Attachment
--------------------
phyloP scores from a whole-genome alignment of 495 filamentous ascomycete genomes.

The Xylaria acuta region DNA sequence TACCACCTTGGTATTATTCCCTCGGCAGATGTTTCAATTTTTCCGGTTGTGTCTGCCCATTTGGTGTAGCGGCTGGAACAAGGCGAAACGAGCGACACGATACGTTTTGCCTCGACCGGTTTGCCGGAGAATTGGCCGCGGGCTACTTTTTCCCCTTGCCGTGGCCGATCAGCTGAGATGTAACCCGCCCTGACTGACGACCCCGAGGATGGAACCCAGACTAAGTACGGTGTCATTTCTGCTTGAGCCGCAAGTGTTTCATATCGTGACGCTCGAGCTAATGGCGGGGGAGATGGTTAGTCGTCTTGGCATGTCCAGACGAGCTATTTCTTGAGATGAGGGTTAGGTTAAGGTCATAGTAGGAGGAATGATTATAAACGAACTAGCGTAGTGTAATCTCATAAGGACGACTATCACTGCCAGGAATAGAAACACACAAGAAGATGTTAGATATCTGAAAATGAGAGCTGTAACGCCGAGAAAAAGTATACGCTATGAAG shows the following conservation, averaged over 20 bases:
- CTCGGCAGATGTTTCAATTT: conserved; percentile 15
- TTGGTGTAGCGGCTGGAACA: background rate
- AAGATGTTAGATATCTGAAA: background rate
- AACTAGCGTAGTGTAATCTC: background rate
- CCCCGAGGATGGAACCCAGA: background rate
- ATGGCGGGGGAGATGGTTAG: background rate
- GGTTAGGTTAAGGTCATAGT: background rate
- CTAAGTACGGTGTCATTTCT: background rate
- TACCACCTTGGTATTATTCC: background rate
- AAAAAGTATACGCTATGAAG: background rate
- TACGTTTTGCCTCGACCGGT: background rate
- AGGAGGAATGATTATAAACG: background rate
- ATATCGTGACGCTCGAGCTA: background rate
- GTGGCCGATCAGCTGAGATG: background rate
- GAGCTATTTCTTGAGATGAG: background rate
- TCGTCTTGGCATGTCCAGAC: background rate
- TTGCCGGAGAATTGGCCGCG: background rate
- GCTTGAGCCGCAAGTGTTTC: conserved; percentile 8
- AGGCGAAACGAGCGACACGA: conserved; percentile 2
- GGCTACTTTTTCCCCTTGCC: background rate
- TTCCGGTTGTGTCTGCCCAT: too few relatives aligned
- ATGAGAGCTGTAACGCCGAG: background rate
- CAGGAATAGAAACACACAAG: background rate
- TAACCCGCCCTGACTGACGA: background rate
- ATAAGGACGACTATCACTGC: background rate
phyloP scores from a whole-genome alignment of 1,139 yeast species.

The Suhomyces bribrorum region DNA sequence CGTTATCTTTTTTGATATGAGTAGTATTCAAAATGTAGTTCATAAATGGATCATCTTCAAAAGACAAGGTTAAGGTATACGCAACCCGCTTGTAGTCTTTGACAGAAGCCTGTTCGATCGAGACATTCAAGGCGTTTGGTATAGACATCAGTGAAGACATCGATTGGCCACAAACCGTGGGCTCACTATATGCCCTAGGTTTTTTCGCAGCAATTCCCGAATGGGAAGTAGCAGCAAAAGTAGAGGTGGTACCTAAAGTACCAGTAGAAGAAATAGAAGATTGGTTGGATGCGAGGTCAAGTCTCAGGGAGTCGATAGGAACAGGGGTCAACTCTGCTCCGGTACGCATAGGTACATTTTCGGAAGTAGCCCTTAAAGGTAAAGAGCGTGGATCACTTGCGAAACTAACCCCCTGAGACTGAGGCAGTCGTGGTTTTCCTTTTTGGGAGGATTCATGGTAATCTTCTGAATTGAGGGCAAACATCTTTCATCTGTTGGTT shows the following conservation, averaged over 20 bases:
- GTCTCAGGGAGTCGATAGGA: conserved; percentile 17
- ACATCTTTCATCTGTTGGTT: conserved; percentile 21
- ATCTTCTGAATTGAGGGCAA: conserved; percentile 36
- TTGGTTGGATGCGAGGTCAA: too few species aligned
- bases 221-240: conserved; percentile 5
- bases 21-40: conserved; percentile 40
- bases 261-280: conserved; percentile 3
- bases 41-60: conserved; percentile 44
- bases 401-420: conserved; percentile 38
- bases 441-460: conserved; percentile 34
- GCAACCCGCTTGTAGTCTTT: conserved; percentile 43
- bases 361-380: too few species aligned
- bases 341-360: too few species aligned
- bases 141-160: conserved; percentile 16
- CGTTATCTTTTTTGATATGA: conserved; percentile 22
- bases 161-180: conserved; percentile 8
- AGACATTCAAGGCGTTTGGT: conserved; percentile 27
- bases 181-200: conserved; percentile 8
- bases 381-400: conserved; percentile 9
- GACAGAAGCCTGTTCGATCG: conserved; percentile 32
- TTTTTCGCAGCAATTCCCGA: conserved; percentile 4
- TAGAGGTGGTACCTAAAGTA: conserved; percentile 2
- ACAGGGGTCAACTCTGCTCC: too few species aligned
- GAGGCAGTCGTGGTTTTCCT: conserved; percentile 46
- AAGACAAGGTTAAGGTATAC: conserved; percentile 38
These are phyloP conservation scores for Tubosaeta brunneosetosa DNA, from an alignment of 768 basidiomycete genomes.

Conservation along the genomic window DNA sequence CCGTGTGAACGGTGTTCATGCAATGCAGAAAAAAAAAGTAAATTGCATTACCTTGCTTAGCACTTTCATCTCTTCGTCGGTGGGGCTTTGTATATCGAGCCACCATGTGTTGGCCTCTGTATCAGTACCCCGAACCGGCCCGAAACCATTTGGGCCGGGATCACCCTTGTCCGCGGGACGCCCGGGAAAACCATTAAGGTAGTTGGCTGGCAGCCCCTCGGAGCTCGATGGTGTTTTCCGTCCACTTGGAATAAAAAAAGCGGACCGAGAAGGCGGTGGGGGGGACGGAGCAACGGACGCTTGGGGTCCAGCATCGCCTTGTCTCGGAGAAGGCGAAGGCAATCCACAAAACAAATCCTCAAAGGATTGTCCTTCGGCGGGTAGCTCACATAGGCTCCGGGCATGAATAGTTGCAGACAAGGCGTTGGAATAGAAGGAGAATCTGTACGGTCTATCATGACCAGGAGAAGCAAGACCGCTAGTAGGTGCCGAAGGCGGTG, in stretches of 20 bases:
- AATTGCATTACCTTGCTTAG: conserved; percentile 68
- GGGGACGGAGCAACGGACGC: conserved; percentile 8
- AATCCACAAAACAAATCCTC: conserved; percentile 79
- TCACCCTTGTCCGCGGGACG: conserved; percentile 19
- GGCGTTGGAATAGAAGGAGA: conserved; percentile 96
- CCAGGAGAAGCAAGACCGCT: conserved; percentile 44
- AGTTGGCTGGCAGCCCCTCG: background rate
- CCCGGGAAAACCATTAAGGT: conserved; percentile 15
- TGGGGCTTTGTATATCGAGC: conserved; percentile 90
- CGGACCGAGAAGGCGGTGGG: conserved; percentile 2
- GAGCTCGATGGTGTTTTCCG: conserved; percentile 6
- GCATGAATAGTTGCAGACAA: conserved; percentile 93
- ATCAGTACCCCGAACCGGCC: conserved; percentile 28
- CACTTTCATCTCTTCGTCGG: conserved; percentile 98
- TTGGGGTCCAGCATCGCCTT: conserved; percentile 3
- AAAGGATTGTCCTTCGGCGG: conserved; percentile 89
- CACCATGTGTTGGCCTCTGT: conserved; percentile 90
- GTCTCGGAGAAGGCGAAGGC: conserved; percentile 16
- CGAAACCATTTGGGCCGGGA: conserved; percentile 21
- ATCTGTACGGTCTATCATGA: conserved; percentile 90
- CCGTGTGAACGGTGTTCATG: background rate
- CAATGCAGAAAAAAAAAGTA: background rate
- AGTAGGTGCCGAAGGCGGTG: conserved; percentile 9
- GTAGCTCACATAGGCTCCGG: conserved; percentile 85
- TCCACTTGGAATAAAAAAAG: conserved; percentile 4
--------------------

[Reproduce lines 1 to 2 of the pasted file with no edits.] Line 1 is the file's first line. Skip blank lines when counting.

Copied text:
phyloP scores from a whole-genome alignment of 495 filamentous ascomycete genomes.

The Xylaria acuta region DNA sequence TACCACCTTGGTATTATTCCCTCGGCAGATGTTTCAATTTTTCCGGTTGTGTCTGCCCATTTGGTGTAGCGGCTGGAACAAGGCGAAACGAGCGACACGATACGTTTTGCCTCGACCGGTTTGCCGGAGAATTGGCCGCGGGCTACTTTTTCCCCTTGCCGTGGCCGATCAGCTGAGATGTAACCCGCCCTGACTGACGACCCCGAGGATGGAACCCAGACTAAGTACGGTGTCATTTCTGCTTGAGCCGCAAGTGTTTCATATCGTGACGCTCGAGCTAATGGCGGGGGAGATGGTTAGTCGTCTTGGCATGTCCAGACGAGCTATTTCTTGAGATGAGGGTTAGGTTAAGGTCATAGTAGGAGGAATGATTATAAACGAACTAGCGTAGTGTAATCTCATAAGGACGACTATCACTGCCAGGAATAGAAACACACAAGAAGATGTTAGATATCTGAAAATGAGAGCTGTAACGCCGAGAAAAAGTATACGCTATGAAG shows the following conservation, averaged over 20 bases: